website at http://www.vqronline.org.
Somers-Willett Featured in November/December 2006
Poets & Writers Magazine
FOR IMMEDIATE RELEASE
Somers-Willett of Pittsburgh, Pennsylvania is featured in
the November/December issue of Poets & Writers
magazine. She, along with eleven other authors, are profiled
in “Finishing the First: A Dozen Debut Poets Who Sealed
the Deal in 2006,” an article by Kevin Larimer highlighting
the careers of debut poets in 2006.
“Finishing the First” is the second of a now-annual
feature about debut poets in Poets & Writers
magazine, a leading periodical in the writing and publishing
industries. The article focuses on submitting and publishing
a first book of poetry from the perspective of writers who
have recently gone through the process.
Somers-Willett’s first book, Roam, was selected
for the Crab Orchard Series Open Competition by Leslie Adrienne
Miller and was published by Southern Illinois University Press in
In the article, Somers-Willett says of the period in which she
submitted her book to publishers: “The wait, however frustrating
or full of dark hours, proved a time of exploration and self-investigation.”
She reveals in the feature that she sent her manuscript out to over
a hundred book contests over a period of seven years.
Somers-Willett is currently completing a new manuscript of poetry,
‘Quiver,’ about the science, mathematics, and evolution
of love and beauty. She teaches as a visiting fellow at the Center
for the Arts in Society at Carnegie Mellon University.
Roam, Poems by Susan B.A. Somers-Willett, Now
FOR IMMEDIATE RELEASE
Roam, a book of poems by Susan B.A. Somers-Willett of
Champaign, Illinois, has just been released by Southern Illinois
University Press and is now available for order from the publisher
(618-453-6633). The book was selected from among hundreds of entries
for the 2005 Crab Orchard Series in Poetry Open Competition.
Orchard Series in Poetry was established in 1998 to publish
new and emerging poets. The series, which includes an open competition,
a first book competition, and an editor’s selection, is a
co-publishing venture between the literary journal Crab Orchard
Review and Southern Illinois University Press.
The judge for the 2005 open competition was poet Leslie Adrienne
Miller. Somers-Willett received a $1500 honorarium for a reading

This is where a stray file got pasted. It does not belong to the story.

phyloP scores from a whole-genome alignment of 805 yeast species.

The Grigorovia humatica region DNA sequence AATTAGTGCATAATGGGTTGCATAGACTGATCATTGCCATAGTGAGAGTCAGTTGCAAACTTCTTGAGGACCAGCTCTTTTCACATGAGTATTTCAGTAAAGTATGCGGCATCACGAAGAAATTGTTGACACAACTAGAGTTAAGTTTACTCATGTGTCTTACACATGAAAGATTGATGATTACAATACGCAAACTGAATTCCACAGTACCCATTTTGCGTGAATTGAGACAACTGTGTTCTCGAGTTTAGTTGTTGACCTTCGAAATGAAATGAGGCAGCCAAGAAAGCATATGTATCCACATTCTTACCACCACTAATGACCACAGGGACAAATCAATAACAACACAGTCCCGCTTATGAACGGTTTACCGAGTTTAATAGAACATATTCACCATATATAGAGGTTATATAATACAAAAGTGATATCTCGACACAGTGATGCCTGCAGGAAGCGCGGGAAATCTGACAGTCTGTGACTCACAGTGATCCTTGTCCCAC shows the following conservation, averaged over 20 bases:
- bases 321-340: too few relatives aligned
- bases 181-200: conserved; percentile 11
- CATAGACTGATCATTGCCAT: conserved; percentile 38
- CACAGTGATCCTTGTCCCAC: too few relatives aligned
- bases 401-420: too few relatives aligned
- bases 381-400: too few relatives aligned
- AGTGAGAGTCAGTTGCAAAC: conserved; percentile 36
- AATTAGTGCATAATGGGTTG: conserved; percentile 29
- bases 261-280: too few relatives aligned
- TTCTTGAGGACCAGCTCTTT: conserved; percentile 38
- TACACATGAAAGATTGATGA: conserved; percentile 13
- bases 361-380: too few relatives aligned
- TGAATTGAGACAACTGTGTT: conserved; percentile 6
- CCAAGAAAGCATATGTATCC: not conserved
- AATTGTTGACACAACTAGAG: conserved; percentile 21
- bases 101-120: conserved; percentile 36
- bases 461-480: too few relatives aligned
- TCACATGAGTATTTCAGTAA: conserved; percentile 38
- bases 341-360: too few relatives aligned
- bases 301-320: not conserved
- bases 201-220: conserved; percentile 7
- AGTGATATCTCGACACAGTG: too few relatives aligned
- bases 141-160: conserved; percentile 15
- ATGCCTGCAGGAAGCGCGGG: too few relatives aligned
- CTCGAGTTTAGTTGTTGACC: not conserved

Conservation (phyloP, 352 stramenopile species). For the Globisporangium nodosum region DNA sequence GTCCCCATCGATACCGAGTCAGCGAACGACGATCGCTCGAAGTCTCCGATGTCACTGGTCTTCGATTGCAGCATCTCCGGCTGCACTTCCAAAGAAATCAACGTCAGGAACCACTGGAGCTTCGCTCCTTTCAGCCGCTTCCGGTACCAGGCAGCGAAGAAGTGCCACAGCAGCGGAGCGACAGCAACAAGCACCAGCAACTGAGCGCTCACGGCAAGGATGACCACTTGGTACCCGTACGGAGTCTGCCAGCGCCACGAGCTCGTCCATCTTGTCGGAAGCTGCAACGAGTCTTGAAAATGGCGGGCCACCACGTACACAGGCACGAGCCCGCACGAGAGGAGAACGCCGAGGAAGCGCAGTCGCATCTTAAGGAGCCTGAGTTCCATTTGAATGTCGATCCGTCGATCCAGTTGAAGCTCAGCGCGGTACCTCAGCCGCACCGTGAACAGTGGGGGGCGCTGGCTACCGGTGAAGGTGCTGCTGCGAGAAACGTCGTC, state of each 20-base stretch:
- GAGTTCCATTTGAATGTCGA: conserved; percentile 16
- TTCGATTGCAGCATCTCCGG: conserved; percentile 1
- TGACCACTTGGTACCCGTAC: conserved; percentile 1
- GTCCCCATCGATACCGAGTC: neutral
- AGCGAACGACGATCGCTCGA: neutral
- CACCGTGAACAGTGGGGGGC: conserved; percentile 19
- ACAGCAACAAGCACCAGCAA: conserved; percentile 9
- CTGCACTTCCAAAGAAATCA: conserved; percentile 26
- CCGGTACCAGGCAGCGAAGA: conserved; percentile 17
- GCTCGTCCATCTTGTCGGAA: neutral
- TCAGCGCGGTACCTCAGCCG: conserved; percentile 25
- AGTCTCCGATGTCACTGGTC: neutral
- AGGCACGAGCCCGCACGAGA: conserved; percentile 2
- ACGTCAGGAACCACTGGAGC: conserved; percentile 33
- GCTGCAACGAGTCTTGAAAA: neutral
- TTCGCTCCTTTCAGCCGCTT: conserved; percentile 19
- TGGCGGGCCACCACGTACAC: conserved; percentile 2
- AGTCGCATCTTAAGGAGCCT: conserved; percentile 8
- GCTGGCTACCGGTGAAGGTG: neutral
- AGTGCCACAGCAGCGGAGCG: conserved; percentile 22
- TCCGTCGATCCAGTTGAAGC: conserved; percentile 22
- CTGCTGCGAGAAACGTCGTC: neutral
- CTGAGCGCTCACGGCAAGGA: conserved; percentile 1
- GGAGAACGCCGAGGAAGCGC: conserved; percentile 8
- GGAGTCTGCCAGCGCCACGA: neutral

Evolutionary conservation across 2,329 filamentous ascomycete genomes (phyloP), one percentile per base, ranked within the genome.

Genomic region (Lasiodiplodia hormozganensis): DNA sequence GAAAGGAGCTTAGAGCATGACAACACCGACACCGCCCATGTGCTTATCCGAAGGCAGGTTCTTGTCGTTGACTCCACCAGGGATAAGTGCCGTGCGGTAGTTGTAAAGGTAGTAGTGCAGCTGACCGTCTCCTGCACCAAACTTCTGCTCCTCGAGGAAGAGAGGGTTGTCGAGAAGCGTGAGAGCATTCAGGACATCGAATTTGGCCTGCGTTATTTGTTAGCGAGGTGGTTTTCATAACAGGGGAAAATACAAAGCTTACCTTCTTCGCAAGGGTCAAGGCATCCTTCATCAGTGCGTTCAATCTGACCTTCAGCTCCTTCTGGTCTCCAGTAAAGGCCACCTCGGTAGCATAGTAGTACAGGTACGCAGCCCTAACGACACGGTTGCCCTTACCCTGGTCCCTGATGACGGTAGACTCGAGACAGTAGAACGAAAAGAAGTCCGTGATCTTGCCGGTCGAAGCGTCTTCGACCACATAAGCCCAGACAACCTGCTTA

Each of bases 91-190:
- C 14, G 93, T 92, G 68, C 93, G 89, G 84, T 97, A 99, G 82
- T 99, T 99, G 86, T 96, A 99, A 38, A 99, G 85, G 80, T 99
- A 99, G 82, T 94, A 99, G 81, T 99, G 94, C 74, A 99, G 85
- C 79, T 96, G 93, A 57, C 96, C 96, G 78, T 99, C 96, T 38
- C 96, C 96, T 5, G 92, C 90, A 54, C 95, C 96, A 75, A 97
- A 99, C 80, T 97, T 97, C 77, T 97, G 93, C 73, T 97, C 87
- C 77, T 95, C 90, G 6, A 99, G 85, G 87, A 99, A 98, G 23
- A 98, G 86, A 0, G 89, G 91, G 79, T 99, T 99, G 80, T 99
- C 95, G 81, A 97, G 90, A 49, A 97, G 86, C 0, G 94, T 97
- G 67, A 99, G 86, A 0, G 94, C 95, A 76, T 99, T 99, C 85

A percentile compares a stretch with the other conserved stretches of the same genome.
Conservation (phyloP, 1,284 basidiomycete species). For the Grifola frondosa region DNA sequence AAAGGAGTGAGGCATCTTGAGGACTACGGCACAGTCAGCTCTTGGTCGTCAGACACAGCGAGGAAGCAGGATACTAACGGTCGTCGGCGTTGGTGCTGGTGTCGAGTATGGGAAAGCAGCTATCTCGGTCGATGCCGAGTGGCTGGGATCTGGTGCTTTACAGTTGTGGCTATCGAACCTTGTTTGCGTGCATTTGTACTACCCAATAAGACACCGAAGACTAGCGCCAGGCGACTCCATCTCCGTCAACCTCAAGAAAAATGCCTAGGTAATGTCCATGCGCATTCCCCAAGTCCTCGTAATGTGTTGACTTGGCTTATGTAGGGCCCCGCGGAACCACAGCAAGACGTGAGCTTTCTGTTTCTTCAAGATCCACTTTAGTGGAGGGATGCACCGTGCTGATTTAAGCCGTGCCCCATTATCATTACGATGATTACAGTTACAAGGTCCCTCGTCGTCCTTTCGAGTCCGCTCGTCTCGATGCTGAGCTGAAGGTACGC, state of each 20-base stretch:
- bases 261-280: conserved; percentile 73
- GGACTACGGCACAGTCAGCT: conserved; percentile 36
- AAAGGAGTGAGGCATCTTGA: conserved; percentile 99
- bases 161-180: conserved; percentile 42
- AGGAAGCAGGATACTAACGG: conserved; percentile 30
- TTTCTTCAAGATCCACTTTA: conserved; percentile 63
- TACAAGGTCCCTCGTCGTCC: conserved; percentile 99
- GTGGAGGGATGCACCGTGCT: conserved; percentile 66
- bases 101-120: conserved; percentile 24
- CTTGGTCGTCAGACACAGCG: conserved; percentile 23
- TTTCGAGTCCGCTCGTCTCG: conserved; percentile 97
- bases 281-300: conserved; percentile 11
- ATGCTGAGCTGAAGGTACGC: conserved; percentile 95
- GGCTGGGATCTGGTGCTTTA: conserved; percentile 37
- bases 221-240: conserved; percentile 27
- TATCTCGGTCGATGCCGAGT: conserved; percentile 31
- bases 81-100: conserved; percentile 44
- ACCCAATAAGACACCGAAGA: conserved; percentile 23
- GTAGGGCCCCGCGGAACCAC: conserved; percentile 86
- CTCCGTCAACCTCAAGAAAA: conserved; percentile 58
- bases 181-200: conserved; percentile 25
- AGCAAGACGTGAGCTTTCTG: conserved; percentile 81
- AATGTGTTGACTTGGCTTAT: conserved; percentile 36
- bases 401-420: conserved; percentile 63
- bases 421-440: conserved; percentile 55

a Southern Illinois University at Carbondale and publication of
Copies of Roam will also be available at the Associated
Writing Programs Conference Bookfair in Austin, Texas, March 8-11.
Somers-Willett will read from her book on Friday, March 10 as part
of the conference. For more information about the AWP Conference
events and upcoming readings, visit Somers-Willett’s website:
Roam explores the loss of a parent to cancer and the
resulting uprootedness that loss can create. Poet Naomi Shihab Nye
says of the book: “There’s a breathtaking, sly intellect
at work in the luscious poems of Roam. Susan B. A. Somers-Willett
spins an elegant geography of vast terrains and intricate histories.
Her poems make unexpected landings and linkages everywhere.”
Susan B.A. Somers-Willett is also the recipient of the 2004 Ann
Stanford Poetry Prize and the 2005 Robert Frost Foundation Poetry
Award. She currently teaches at the University of Illinois at Urbana-Champaign
as a Mellon Postdoctoral Fellow in the Humanities.
The award, given annually and now in its ninth year, is given to
a poem of exceptional merit "written in the spirit of Robert
Frost." Somers-Willett receives an invitation to read at the
Annual Robert Frost Poetry Festival in Lawrence, Massachusetts and
a $1,000 cash prize.
"The Effect of Light on a Woman's Body" was written about
one of Andrew Wyeth's infamous "Helga" paintings, Overflow.
The Helga paintings have been critically noted for their mastery
of the nude female form and their exceptional use of light and shadow.
Susan B.A. Somers-Willett is also the recipient of the 2004 Ann
Stanford Poetry Prize and her first book, Roam, is forthcoming
from the Crab Orchard Award Series in Poetry in March 2006. She
currently teaches at the University of Illinois at Urbana-Champaign.